Wakesha L Rivers v. Carolyn W Colvin

Filing 40

ORDER by Magistrate Judge Kenly Kiya Kato: granting 34 MOTION for Attorney Fees. Fees awarded in favor of Wakesha L Rivers against Carolyn W Colvin in the amount of $16,089.00. (dts)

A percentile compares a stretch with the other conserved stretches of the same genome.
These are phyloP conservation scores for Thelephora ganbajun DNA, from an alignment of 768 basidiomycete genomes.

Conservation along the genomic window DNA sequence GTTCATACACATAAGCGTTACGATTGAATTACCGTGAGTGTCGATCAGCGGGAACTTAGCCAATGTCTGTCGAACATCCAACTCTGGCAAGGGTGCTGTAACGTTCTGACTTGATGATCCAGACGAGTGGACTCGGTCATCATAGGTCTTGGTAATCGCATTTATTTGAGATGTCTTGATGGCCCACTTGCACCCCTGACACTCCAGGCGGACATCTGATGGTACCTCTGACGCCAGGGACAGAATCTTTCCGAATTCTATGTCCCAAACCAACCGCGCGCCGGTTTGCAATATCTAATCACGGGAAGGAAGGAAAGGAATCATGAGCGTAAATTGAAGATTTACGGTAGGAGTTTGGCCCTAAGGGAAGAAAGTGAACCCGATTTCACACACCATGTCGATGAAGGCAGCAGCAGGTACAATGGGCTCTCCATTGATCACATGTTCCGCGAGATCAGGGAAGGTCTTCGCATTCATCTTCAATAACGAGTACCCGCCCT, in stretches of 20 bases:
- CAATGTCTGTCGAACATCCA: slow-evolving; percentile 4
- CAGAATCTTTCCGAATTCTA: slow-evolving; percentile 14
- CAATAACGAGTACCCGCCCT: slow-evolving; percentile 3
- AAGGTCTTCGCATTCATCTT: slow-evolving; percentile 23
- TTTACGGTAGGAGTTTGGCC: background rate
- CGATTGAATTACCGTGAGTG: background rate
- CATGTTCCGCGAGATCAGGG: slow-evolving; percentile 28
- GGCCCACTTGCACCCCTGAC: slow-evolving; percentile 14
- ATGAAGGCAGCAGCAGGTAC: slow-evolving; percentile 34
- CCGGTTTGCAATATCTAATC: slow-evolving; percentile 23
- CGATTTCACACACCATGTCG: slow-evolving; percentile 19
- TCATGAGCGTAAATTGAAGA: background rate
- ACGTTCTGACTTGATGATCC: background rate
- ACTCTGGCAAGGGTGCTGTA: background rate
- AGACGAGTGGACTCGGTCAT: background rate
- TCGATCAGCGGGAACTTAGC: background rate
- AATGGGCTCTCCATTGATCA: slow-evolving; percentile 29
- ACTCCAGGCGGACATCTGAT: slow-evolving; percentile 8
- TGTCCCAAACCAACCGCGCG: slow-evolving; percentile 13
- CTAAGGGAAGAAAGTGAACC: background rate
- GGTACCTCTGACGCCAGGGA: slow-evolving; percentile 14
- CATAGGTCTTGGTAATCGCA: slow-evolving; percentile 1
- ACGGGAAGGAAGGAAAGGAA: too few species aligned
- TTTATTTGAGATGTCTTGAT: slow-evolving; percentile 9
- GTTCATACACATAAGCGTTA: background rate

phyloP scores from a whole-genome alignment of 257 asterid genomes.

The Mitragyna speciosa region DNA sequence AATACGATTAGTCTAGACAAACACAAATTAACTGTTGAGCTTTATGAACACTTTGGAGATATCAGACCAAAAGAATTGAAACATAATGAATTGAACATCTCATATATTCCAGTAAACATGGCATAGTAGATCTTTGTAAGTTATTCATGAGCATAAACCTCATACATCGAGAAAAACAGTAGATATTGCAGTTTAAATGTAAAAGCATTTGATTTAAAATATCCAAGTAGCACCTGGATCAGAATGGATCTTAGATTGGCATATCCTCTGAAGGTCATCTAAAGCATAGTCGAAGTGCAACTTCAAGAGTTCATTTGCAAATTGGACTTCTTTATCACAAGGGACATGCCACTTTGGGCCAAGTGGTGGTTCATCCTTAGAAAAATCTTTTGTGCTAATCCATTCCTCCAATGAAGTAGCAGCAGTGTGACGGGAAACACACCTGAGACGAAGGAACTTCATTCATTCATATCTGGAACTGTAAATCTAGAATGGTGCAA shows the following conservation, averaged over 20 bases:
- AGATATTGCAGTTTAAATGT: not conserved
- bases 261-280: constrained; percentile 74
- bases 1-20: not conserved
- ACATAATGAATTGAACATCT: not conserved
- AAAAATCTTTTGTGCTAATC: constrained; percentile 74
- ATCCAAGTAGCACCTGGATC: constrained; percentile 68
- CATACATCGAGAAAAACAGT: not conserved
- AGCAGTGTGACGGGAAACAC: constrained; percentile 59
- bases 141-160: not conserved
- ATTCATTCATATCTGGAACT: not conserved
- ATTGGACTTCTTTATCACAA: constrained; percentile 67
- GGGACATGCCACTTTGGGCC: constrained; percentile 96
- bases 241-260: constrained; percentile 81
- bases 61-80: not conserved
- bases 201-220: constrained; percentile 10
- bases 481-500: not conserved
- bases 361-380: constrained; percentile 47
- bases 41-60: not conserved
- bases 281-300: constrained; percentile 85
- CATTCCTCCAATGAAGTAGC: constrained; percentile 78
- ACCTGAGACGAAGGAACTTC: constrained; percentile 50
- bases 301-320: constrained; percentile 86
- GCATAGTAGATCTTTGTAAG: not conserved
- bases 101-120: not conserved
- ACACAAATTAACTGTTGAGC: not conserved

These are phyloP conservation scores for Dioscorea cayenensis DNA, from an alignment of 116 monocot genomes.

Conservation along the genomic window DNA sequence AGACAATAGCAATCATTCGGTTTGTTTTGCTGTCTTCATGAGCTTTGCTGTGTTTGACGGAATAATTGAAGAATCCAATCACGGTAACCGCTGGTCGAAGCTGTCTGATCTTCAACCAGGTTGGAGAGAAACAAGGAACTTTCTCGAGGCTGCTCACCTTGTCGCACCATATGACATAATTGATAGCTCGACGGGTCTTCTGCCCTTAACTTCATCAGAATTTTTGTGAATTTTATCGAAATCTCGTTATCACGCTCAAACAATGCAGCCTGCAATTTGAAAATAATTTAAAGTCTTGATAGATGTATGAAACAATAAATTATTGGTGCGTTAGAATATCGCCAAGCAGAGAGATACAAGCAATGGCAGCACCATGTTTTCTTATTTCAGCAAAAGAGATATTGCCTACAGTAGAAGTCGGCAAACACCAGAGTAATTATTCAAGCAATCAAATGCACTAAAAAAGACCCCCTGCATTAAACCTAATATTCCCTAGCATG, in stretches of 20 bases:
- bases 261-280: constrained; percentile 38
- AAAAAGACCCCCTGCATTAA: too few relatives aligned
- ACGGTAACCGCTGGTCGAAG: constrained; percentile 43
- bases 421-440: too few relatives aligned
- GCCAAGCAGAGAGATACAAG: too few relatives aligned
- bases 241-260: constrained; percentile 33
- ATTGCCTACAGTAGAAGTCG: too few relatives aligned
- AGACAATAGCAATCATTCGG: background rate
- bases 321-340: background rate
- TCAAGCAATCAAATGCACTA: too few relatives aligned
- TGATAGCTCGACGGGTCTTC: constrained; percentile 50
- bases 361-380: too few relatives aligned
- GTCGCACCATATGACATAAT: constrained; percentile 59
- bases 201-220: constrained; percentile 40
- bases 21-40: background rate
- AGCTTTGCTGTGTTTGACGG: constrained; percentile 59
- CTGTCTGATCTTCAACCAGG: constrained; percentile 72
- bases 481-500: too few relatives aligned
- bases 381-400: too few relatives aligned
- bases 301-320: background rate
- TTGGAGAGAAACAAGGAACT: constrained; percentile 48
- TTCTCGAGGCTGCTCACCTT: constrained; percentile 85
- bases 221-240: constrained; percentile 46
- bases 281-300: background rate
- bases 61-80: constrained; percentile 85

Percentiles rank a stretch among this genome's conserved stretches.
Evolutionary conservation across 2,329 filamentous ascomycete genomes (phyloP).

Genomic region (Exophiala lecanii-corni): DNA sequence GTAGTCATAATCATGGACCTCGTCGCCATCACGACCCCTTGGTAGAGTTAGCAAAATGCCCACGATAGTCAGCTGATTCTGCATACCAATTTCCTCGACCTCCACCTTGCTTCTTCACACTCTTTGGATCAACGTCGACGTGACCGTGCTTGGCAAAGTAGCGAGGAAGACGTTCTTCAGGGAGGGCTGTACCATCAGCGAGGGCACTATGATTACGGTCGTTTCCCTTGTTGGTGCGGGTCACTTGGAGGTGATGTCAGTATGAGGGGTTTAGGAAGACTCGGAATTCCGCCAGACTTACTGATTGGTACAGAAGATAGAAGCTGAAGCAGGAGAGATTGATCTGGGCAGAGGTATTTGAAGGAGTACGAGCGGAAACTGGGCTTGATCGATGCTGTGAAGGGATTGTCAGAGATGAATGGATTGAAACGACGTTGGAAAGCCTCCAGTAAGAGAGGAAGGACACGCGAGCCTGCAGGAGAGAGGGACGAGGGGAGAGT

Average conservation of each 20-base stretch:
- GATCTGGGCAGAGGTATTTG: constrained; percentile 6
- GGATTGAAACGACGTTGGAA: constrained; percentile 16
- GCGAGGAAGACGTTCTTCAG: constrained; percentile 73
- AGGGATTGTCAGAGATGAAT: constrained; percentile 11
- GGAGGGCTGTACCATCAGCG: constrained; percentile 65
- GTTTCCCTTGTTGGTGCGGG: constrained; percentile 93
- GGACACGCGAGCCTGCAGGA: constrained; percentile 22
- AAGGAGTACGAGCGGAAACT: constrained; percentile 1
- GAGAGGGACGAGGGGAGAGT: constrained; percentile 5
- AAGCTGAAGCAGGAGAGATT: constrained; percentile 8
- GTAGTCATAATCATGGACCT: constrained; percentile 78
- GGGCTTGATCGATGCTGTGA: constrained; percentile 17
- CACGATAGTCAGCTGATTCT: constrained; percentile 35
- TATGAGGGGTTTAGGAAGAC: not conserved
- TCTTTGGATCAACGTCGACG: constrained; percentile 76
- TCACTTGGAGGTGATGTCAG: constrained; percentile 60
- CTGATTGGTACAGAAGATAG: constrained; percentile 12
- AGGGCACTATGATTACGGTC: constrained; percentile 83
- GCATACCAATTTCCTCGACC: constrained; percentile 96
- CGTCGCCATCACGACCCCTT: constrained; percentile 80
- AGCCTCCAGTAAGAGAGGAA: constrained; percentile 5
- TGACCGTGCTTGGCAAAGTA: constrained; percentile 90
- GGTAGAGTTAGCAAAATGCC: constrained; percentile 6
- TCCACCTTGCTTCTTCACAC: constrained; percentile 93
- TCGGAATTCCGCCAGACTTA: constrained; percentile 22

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1 2 3 4 5 6 UNITED STATES DISTRICT COURT 7 CENTRAL DISTRICT OF CALIFORNIA 8 9 Case No. CV 13-5972-KK WAKESHA L. RIVERS, 10 Plaintiff, 11 v. 12 13 ORDER GRANTING MOTION FOR ATTORNEY FEES PURSUANT TO 42 U.S.C. § 406(B) NANCY A. BERRYHILL,1 Acting Commissioner of Social Security, 14 Defendant. 15 16 17 I. 18 INTRODUCTION Plaintiff Wakesha L. Rivers’s (“Plaintiff’s”) counsel, Steven G. Rosales of 19 20 Law Offices of Lawrence D. Rohlfing (“Counsel”), filed a Motion for Attorney 21 Fees Pursuant to 42 U.S.C. § 406(b) (“Motion”). The Motion seeks an award in 22 the amount of $16,089.00 for representing Plaintiff in an action to obtain disability 23 insurance benefits. 24 The parties have consented to the jurisdiction of the undersigned United 25 States Magistrate Judge, pursuant to 28 U.S.C. § 636(c). For the reasons stated 26 below, the Court grants the Motion. 27 28 Nancy A. Berryhill is now the Acting Commissioner of the Social Security Administration. Pursuant to Rule 25(d) of the Federal Rules of Civil Procedure, the Court substitutes Nancy A. Berryhill as Defendant in the instant case. 1 1 II. 2 RELEVANT BACKGROUND 3 On August 21, 2013, Plaintiff filed the complaint in this action. See ECF 4 Docket No. (“Dkt.”) 3, Compl. at 1. Plaintiff alleged the Commissioner of the 5 Social Security Administration (“Defendant”) had improperly denied Plaintiff’s 6 application for disability insurance benefits. Id. at 2-3. On August 4, 2014, the 7 Court found Defendant erred in denying Plaintiff’s application, and entered 8 Judgment in Plaintiff’s favor remanding the case to Defendant for further 9 administrative proceedings. Dkt. 25, Judgment. On remand, Defendant stated she 10 would withhold $16,089.00 as twenty-five percent of Plaintiff’s past due benefits 11 “to pay [Plaintiff’s] representative.” Dkt. 34-3, Notice of Award at 2. 12 On December 10, 2014, the Court denied Counsel’s request for EAJA fees 13 finding Defendant’s decision was substantially justified. Dkt. 33, Order Denying 14 EAJA Fees. 15 On November 16, 2017, pursuant to 42 U.S.C. § 406(b), Counsel filed the 16 instant Motion seeking the amount of $16,089.00 for representing Plaintiff in the 17 underlying proceedings before the Court.2 Dkt. 34, Mot. Counsel also states 19.5 18 hours of attorney and paralegal time were expended on Plaintiff’s case, Dkt. 34-4, 19 Itemized Hours, and seeks compensation pursuant to a contingency fee agreement 20 stating Counsel would receive “25% of the backpay awarded upon reversal of an 21 unfavorable ALJ decision,” Dkt. 34-1, Contingency Fee Agreement. 22 On November 15, 2017, Plaintiff was served with the Motion and informed 23 she had a right to file a response to the Motion. Dkt. 34, Mot. at 2, 11. However, 24 Plaintiff failed to file a timely response. On November 27, 2017, Defendant filed a 25 Non-Opposition to the Motion stating she “takes no position on the reasonableness 26 27 28 On November 21, 2017, the matter was reassigned to the undersigned United States Magistrate Judge due to the unavailability of the previously assigned United States Magistrate Judge. 2 2 1 of the [Motion’s] request.” Dkt. 37, Non-Opposition at 4. Thus, the Court deems 2 this matter submitted. 3 III. 4 DISCUSSION 5 A. APPLICABLE LAW 6 Pursuant to 42 U.S.C. § 406(b) (“Section 406(b)”): 7 Whenever a court renders a judgment favorable to a claimant under 8 this subchapter who was represented before the court by an attorney, 9 the court may determine and allow as part of its judgment a reasonable 10 fee for such representation, not in excess of 25 percent of the total of 11 the past-due benefits to which the claimant is entitled by reason of 12 such judgment, and the Commissioner of Social Security may . . . 13 certify the amount of such fee for payment to such attorney out of, and 14 not in addition to, the amount of such past-due benefits. 15 42 U.S.C. § 406(b)(1)(A). Thus, “a prevailing [disability] claimant’s [attorney’s] 16 fees are payable only out of the benefits recovered; in amount, such fees may not 17 exceed 25 percent of past-due benefits.” Gisbrecht v. Barnhart, 535 U.S. 789, 792, 18 122 S. Ct. 1817, 152 L. Ed. 2d 996 (2002). 19 Where a claimant entered into a contingent fee agreement with counsel, a 20 court must apply Section 406(b) “to control, not to displace, fee agreements 21 between Social Security benefits claimants and their counsel.” Id. at 793. A court 22 should not use a “lodestar method,” under which a district court “determines a 23 reasonable fee by multiplying the reasonable hourly rate by the number of hours 24 reasonably expended on the case.” Crawford v. Astrue, 586 F.3d 1142, 1148 (9th 25 Cir. 2009) (en banc). Rather, where the claimant and counsel entered into a lawful 26 contingent fee agreement, courts that use the “lodestar” method as the starting 27 point to determine the reasonableness of fees requested under Section 406(b) 28 improperly “reject the primacy of lawful attorney-client fee agreements.” 3 1 Gisbrecht, 535 U.S. at 793. Thus, courts should not apply lodestar rules in cases 2 where the claimant and counsel reached a contingent fee agreement because: 3 [t]he lodestar method under-compensates attorneys for the risk they 4 assume in representing [social security] claimants and ordinarily 5 produces remarkably smaller fees than would be produced by starting 6 with the contingent-fee agreement. A district court’s use of the 7 lodestar to determine a reasonable fee thus ultimately works to the 8 disadvantage of [social security] claimants who need counsel to 9 recover any past-due benefits at all. 10 Crawford, 586 F.3d at 1149. 11 However, even in contingency fee cases, a court has “an affirmative duty to 12 assure that the reasonableness of the fee [asserted by counsel] is established.” Id. 13 The court must examine “whether the amount need be reduced, not whether the 14 lodestar amount should be enhanced.” Id. The court may consider factors such as 15 the character of the representation, the results achieved, the ratio between the 16 amount of any benefits awarded and the time expended, and any undue delay 17 attributable to counsel that caused an accumulation of back benefits in determining 18 whether a lawful contingent fee agreement is reasonable. See Gisbrecht, 535 U.S. 19 at 808; Crawford, 586 F.3d at 1151. 20 B. 21 ANALYSIS Here, Counsel seeks a reasonable fee under Section 406(b). Plaintiff 22 retained Counsel to represent her in federal court in her appeal from the 23 administrative denial of benefits, and agreed to pay Counsel a contingent fee of 24 twenty-five percent of any past due benefits obtained. See Dkt. 34-1, Contingency 25 Fee Agreement. Consideration of the factors set forth in Gisbrecht and Crawford 26 warrants no reduction of the fee Counsel seeks. 27 28 The record discloses no issue regarding the quality or efficiency of Counsel’s representation before this Court, or any misconduct or delay by Counsel. Counsel 4 1 obtained a favorable outcome for Plaintiff, ultimately resulting in a remand for 2 further administrative proceedings and an award of past due benefits. See Dkt. 25, 3 Judgment; Dkt. 34-3, Notice of Award. Further, the 19.5 hours expended to litigate 4 this case was reasonable and within the approved range for social security disability 5 cases. See Patterson v. Apfel, 99 F. Supp. 2d 1212, 1214 & n.2 (C.D. Cal. 2000) 6 (noting that “a survey of several dozen cases in which attorney’s fees were 7 awarded in social security cases suggests that the 33.75 hours spent by plaintiff’s 8 counsel falls within the approved range”). In addition, a fee of $16,089.00 based on 19.5 hours of attorney and paralegal 9 10 time is reasonable. See Dkt. 25-4, Itemized Hours. The Court finds Counsel’s 11 effective hourly rate of approximately $825.08, id., reasonable under the 12 circumstances.3 See Villa v. Astrue, 2010 WL 118454, at *1-2 (E.D. Cal. Jan. 7, 13 2010) (approving Section 406(b) fees exceeding $1,000.00 per hour, and noting 14 “[r]educing [Section] 406(b) fees after Crawford is a dicey business”). Further, 15 post-Gisbrecht decisions have approved contingent fee agreements yielding hourly 16 rates greater than the rate Counsel seeks. E.g., Daniel v. Astrue, 2009 WL 17 1941632, at *2-3 (C.D. Cal. July 2, 2009) (approving fees amounting to $1,491.25 18 per hour). Hence, in light of the hours Counsel expended, the Section 406(b) fee 19 award amount Counsel requests would not represent an unfair windfall to Counsel. 20 Finally, nothing in the record suggests any overreaching in the making of the 21 fee agreement or any impropriety on the part of Counsel in representing Plaintiff. 22 Counsel assumed the risk of nonpayment inherent in a contingency agreement and 23 Counsel’s efforts proved successful for Plaintiff. Accordingly, the Court finds the 24 Section 406(b) fees Counsel requests reasonable. 25 /// 26 /// 27 28 Even if the Court only considers the 16.3 hours of attorney time, the Court finds the effective hourly rate of $987.06 reasonable under the circumstances. 5 3 1 IV. 2 ORDER 3 Based on the foregoing, IT IS HEREBY ORDERED: (1) Counsel’s Motion 4 for Attorney Fees Pursuant to 42 U.S.C. § 406(b) is GRANTED; and (2) 5 Defendant is directed to pay Counsel the sum of $16,089.00. 6 7 8 9 Dated: December 05, 2017 HONORABLE KENLY KIYA KATO United States Magistrate Judge 10 11 12 13 14 15 16 17 18 19 20 21 22 23 24 25 26 27 28 6